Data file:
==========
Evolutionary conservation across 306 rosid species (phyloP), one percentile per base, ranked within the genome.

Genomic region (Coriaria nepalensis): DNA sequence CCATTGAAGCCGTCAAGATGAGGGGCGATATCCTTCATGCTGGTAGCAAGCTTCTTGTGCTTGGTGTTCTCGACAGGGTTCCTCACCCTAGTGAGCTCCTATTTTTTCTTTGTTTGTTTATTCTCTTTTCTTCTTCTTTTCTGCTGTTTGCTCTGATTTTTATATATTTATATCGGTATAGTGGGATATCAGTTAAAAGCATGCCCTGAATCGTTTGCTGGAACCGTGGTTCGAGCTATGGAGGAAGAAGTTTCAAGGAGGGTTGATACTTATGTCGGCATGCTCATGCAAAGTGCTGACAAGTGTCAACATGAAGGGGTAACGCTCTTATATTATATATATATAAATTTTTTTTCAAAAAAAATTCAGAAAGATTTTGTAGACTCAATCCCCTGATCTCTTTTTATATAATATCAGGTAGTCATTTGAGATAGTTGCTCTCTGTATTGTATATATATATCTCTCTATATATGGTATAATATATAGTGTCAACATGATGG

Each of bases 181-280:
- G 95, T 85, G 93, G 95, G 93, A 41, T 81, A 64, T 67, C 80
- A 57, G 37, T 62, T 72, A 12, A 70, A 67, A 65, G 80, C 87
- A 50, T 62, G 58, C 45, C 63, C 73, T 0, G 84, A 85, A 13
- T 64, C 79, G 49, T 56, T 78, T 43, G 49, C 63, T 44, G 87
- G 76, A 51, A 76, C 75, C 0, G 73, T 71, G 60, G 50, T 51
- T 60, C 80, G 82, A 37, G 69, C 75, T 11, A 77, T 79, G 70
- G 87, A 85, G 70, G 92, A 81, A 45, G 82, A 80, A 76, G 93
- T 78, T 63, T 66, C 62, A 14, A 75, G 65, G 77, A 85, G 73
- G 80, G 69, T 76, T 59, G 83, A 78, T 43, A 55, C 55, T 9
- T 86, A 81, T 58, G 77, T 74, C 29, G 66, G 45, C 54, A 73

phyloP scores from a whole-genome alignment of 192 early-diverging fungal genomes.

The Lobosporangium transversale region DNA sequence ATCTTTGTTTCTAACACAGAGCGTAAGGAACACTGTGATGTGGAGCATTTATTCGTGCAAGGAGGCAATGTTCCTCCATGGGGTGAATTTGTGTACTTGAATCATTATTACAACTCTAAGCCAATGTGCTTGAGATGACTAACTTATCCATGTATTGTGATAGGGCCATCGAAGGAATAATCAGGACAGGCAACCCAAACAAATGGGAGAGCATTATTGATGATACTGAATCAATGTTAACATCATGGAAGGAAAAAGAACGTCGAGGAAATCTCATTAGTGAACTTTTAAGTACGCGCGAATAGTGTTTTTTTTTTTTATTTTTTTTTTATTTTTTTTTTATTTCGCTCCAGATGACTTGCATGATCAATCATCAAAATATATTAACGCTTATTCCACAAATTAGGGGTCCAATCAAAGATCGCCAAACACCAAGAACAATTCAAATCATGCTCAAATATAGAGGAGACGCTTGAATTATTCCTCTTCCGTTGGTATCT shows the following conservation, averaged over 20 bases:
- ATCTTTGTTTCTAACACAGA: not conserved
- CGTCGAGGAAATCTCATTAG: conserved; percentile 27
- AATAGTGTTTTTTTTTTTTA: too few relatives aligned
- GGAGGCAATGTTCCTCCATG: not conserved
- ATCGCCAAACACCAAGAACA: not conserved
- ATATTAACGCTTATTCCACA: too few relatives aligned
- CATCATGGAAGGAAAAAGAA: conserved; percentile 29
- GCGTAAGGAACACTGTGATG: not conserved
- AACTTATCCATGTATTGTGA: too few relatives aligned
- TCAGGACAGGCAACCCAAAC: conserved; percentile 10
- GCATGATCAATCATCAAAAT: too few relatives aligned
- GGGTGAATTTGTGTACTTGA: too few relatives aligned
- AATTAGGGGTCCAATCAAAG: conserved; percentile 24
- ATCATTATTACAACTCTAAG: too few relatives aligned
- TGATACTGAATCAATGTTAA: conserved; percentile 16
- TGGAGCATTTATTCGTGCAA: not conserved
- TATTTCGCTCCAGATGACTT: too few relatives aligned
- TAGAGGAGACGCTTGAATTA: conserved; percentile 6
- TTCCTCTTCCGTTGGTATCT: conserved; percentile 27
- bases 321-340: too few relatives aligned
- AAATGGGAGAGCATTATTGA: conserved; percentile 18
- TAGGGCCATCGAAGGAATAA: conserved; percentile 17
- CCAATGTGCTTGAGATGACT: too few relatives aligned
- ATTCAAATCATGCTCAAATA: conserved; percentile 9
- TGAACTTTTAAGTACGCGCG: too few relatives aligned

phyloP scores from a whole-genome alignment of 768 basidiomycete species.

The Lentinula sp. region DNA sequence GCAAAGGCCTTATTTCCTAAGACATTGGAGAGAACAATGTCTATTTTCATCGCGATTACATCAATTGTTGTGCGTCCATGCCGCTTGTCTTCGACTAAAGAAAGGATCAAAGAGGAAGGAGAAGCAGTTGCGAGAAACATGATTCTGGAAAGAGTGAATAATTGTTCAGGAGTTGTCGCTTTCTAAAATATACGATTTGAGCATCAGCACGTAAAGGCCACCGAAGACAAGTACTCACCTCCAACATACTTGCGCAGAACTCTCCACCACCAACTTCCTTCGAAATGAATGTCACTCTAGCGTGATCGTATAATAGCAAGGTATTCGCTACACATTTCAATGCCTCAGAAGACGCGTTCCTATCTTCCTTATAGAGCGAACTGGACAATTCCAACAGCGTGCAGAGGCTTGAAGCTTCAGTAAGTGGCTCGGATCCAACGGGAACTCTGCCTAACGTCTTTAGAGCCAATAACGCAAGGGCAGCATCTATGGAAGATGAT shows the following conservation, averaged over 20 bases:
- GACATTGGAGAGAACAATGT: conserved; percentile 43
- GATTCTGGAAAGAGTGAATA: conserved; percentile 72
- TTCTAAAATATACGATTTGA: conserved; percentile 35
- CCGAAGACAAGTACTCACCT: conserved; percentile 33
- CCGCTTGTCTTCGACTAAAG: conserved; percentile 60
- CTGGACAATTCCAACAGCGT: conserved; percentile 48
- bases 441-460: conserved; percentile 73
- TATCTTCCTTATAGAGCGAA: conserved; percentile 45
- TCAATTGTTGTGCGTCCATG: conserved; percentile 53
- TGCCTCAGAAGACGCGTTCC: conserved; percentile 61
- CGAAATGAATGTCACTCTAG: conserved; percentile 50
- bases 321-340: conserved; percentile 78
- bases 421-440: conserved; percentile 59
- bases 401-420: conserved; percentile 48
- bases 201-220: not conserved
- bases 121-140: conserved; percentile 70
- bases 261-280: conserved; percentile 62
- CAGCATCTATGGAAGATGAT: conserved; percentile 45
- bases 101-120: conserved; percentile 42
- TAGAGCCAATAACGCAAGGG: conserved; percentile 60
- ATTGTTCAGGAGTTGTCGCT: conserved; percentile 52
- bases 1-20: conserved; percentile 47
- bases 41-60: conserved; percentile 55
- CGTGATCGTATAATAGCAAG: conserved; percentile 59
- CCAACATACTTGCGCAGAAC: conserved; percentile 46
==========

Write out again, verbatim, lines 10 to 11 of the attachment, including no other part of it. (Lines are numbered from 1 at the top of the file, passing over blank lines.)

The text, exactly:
- G 87, A 85, G 70, G 92, A 81, A 45, G 82, A 80, A 76, G 93
- T 78, T 63, T 66, C 62, A 14, A 75, G 65, G 77, A 85, G 73